user@host~# bash iptables_limit_tor.sh

Here's that list of variables again


Note you may also wish to filter new outbound connections for -m state NEW ! --syn kinds of funny buisness used by some bots for finding exploitable servers here's an example chain that you could have prefice the above two for further filtering such malformed chatter

iptables -N out_bad_packets -m comment --comment "Make new chain for filtering malformed packets" || exit 1
iptables -A out_bad_packets -p TCP --fragment -j out_temp_ban -m comment --comment "Drop all fragmented packets" || exit 1
iptables -A out_bad_packets -p TCP -m state --state INVALID -j out_temp_ban -m comment --comment "Drop all invalid packets" || exit 1
iptables -A out_bad_packets -p TCP ! --syn -m state --state NEW -j out_temp_ban -m comment --comment "Drop new non-syn packets" || exit 1
iptables -A out_bad_packets -p TCP --tcp-flags ALL NONE -j out_temp_ban -m comment --comment "Drop NULL scan" || exit 1
iptables -A out_bad_packets -p TCP --tcp-flags ALL ALL -j out_temp_ban -m comment --comment "Drop XMAS scan"|| exit 1
iptables -A out_bad_packets -p TCP --tcp-flags ALL FIN,URG,PSH -j out_temp_ban -m comment --comment "Drop stealth scan 1" || exit 1
iptables -A out_bad_packets -p TCP --tcp-flags ALL SYN,RST,ACK,FIN,URG -j out_temp_ban -m comment --comment "Drop pscan 1"|| exit 1
iptables -A out_bad_packets -p TCP --tcp-flags SYN,FIN SYN,FIN -j out_temp_ban -m comment --comment "Drop pscan 2" || exit 1
iptables -A out_bad_packets -p TCP --tcp-flags FIN,RST FIN,RST -j out_temp_ban -m comment --comment "Drop pscan 3" || exit 1
iptables -A out_bad_packets -p TCP --tcp-flags SYN,RST SYN,RST -j out_temp_ban -m comment --comment "Drop SYN-RST scan" || exit 1
iptables -A out_bad_packets -p TCP --tcp-flags ACK,URG URG -j out_temp_ban -m comment --comment "Drop URG scans" || exit 1
iptables -A out_bad_packets -p TCP --tcp-flags ALL SYN,FIN -j out_temp_ban -m comment --comment "Drop SYNFIN scan" || exit 1
iptables -A out_bad_packets -p TCP --tcp-flags ALL URG,PSH,FIN -j out_temp_ban -m comment --comment "Drop nmap Xmas scan" || exit 1
iptables -A out_bad_packets -p TCP --tcp-flags ALL FIN -j out_temp_ban -m comment --comment "Drop FIN scan" || exit 1
iptables -A out_bad_packets -p TCP --tcp-flags ALL URG,PSH,SYN,FIN -j out_temp_ban -m comment --comment "Drop nmap-id scan" || exit 1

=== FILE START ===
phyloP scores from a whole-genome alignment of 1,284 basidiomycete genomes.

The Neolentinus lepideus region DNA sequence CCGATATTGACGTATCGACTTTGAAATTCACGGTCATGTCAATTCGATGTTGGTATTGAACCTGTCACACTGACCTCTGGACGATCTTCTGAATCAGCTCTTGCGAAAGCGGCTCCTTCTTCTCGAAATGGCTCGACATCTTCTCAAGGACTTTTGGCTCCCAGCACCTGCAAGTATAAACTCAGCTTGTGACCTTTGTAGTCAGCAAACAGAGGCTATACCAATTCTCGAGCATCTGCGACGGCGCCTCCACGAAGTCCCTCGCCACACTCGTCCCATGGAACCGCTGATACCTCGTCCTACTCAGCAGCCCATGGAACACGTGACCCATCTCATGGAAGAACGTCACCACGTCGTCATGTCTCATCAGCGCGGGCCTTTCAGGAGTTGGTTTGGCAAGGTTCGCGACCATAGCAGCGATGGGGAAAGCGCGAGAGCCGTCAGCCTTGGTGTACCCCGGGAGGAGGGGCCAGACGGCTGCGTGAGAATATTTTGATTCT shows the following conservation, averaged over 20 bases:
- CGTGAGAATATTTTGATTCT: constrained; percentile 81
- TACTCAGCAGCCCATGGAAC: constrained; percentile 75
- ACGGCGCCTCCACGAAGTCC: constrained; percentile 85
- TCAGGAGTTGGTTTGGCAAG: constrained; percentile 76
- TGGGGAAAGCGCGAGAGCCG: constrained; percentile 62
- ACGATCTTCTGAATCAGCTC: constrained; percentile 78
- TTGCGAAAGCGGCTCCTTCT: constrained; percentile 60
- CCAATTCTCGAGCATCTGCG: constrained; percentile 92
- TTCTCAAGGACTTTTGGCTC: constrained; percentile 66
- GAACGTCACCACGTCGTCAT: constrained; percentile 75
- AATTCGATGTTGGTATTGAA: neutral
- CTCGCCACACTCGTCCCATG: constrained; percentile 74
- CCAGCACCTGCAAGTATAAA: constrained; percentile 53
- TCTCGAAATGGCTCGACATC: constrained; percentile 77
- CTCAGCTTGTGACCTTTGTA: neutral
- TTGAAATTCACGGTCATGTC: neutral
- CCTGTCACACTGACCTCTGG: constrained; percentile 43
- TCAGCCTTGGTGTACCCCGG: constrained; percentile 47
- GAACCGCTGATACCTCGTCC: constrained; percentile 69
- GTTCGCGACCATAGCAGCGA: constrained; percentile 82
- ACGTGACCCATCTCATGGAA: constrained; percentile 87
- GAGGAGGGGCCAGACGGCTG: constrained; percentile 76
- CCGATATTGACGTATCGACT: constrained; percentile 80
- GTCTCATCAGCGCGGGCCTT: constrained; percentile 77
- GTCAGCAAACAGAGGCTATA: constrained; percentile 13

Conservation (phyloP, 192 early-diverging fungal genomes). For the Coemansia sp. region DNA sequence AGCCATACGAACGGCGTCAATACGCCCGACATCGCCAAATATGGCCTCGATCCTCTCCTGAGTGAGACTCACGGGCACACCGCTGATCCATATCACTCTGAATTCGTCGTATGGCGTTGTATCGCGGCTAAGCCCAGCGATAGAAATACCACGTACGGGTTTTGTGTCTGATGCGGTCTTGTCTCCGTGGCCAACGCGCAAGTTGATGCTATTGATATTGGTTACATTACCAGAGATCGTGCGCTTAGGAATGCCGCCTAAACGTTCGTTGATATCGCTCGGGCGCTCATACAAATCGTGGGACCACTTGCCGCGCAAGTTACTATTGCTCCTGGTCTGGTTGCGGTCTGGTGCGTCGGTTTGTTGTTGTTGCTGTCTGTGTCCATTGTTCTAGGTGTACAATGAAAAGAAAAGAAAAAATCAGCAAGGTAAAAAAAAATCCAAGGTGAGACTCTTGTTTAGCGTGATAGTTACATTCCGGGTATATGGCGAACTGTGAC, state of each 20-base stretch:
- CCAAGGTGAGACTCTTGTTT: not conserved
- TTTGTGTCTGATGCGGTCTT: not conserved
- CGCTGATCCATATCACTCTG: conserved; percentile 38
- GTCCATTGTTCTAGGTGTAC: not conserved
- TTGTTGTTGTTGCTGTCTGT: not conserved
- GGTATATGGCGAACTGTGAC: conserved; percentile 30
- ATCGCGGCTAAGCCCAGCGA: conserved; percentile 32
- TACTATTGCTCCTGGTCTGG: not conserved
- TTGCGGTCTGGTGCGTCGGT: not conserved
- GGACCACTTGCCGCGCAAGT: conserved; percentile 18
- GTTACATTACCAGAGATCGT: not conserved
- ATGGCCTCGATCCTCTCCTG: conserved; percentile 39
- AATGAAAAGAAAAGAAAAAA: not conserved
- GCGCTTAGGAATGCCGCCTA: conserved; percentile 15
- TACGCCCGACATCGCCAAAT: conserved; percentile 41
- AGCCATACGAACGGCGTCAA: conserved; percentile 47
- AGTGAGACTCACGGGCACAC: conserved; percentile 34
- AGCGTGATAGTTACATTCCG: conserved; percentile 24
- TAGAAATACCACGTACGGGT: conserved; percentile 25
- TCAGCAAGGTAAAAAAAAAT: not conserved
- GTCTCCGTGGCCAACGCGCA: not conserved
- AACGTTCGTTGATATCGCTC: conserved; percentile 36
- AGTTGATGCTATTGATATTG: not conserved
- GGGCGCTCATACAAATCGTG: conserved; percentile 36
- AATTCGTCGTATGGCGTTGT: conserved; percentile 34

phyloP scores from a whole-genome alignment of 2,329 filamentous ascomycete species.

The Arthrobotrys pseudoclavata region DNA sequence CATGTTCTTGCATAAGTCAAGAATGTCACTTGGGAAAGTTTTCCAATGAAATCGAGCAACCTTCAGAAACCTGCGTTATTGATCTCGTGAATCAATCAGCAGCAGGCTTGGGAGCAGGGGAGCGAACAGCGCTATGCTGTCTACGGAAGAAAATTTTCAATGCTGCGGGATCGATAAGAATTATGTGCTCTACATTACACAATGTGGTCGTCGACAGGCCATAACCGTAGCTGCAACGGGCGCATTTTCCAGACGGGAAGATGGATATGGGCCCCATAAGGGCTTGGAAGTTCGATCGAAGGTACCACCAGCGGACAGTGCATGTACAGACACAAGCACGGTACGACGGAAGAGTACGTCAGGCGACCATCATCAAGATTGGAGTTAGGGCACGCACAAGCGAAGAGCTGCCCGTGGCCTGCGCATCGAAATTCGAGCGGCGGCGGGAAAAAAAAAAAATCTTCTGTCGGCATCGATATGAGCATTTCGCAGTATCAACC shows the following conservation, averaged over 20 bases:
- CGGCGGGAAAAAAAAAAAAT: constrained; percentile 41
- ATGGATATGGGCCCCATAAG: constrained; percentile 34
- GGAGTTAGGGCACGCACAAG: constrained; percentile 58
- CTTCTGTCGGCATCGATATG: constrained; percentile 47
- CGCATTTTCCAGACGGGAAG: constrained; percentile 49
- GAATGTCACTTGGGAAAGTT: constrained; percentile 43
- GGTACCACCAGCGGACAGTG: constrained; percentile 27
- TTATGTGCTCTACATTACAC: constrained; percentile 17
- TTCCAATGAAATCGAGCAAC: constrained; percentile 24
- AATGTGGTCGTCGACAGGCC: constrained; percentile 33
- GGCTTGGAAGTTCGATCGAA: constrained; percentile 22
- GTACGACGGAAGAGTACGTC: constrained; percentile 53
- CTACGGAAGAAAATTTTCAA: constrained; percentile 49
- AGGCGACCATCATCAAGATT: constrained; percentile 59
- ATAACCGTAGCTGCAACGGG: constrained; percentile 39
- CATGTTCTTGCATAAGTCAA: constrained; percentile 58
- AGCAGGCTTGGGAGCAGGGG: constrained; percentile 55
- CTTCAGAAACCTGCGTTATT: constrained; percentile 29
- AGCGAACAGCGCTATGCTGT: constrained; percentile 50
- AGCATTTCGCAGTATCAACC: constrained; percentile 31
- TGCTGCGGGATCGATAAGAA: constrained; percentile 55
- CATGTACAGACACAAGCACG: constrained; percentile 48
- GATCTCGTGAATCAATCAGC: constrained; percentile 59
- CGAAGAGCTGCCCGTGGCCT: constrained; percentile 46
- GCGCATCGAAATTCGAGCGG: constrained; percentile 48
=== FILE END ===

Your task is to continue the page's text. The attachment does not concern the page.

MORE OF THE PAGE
iptables -A out_bad_packets -p TCP --tcp-flags RST RST -o ${_tor_iface} --sport ${_tor_port} -m limit --limit 2/second --limit-burst 3 -j out_temp_ban -m comment --comment "Mitigate Smurf attacks from excesive RST packets"
iptables -A out_bad_packets -p TCP --tcp-flags RST RST -o ${_tor_iface} --sport ${_tor_port} -m limit --limit 2/second --limit-burst 2 -j RETURN -m comment --comment "Ban Smurf attacks using excesive RST packets"
iptables -A out_bad_packets -j RETURN -m comment --comment "Return un-matched packets for further processing." || exit 1

However, the above chain would be very restrictive as any matched packet will have the IP banned (perhaps change -j out_temp_ban to -j DROP or -j REJECT for testing) for however many seconds chosen in that chain's rules. This set of rules could also cause faulse positives when badly coded apps on the client's end re-connect over a new Tor cercut.


Software to consider for further shapping traffic Check out firejail for Linux, the source is on Github and Source forge and the man pages can be found on the old home page, a wordpress sub domain, and DigitalOcean has a guide for Nginx with PHP and Firejail that with a little modification could give you far more incite as to where network should be throttled back. There are other tools such as KVM too that can be used to keep spiciffic services within operational boundries so shop arround to find the one that works best for your system.

Yet another option would be to run fail2ban in such a way that when a mad sys-admin attepts a http or ssl connection to your IP that a rule is added to drop -m state --state NEW connections to those requesting your exit notice page. This if combined with sane un-ban time limmits could allow the remote server a break while thier sys-admin mutters about log polution ;-) However, that is beyond the scope of this current answer and dependant upon what software you are using to serve exit notice pages; hint both nginx and apache will serve the first vhost or server block in your configurations if now URL was requested. If using something else other than apache or nginx you'll want to consult the man pages but for me it was as simple as setting the first vhost to log to a different file and have fail2ban add any IPs from that log to a temp ban list; this also works great for banning bots on public servers because they usually use an IP address and not providing a domain request results in the server serving up the bot trap, or in this case, exit notice.